A report, led by the global wildcat conservation organisation Panthera, states that Africa’s protected parks and reserves could support three to four times the number of wild lions that they currently contain, if given adequate funding and management.
The study looked at population numbers within Africa’s protected areas and established that African lions and their prey species were well below their natural potential.
The research found that less than one third of the 175 parks/reserves examined held lions at more than 50 per cent of their ‘carrying capacity’ – their natural population level given minimal human threat.
“African governments have set aside enough space to conserve lions,” said Dr Peter Lindsey, Panthera’s research associate.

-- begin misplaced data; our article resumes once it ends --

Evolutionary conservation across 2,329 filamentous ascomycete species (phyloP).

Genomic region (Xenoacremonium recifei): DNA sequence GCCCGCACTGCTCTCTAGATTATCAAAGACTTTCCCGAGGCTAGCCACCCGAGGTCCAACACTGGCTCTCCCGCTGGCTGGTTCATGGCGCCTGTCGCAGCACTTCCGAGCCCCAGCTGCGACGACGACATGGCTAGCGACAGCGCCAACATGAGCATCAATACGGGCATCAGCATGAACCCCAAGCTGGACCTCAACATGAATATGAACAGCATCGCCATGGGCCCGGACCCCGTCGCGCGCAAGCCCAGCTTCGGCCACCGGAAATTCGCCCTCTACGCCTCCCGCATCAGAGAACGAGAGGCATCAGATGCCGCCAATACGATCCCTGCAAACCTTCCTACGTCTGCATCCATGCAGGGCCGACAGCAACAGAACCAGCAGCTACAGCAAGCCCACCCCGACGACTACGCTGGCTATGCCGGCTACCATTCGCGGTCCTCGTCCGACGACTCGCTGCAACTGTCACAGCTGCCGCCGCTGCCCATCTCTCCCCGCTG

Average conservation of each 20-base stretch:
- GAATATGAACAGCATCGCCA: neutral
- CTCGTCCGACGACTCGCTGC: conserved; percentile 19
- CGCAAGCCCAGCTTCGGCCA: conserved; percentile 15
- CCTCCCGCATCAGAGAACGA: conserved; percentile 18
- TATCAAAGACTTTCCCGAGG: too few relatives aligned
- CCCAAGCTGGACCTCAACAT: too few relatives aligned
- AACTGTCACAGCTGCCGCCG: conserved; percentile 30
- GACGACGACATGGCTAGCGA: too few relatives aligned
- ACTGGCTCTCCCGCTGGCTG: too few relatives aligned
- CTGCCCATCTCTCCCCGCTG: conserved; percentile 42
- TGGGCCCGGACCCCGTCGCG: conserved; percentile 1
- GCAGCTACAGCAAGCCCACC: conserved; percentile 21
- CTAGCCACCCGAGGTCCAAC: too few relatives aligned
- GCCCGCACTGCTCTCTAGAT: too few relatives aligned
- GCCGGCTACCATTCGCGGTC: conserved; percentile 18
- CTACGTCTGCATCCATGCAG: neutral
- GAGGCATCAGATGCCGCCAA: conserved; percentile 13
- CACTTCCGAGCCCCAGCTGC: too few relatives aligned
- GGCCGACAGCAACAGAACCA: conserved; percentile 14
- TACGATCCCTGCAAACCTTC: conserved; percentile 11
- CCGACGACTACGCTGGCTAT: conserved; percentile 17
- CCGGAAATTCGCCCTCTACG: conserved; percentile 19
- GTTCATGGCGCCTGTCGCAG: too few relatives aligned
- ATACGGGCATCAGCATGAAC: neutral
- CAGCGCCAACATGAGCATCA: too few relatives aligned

“We just need to find ways to enable those areas to be funded sufficiently and managed effectively.”
Lion numbers have reduced significantly over recent years, with an estimated 20,000 wild individuals in all of Africa, compared to 30,000 two decades ago.
Panthera states that Africa’s protected areas have the potential to support as many as 83,000 free-ranging lions.
Dwindling African lion populations are caused by a variety of factors including human-lion conflict, encroachment of protected areas by humans and livestock, the illegal bushmeat trade and the emerging threat of lion poaching for the illegal wildlife trade.
Read the full report in Biological Conservation.
Read more wildlife news stories in BBC Wildlife Magazine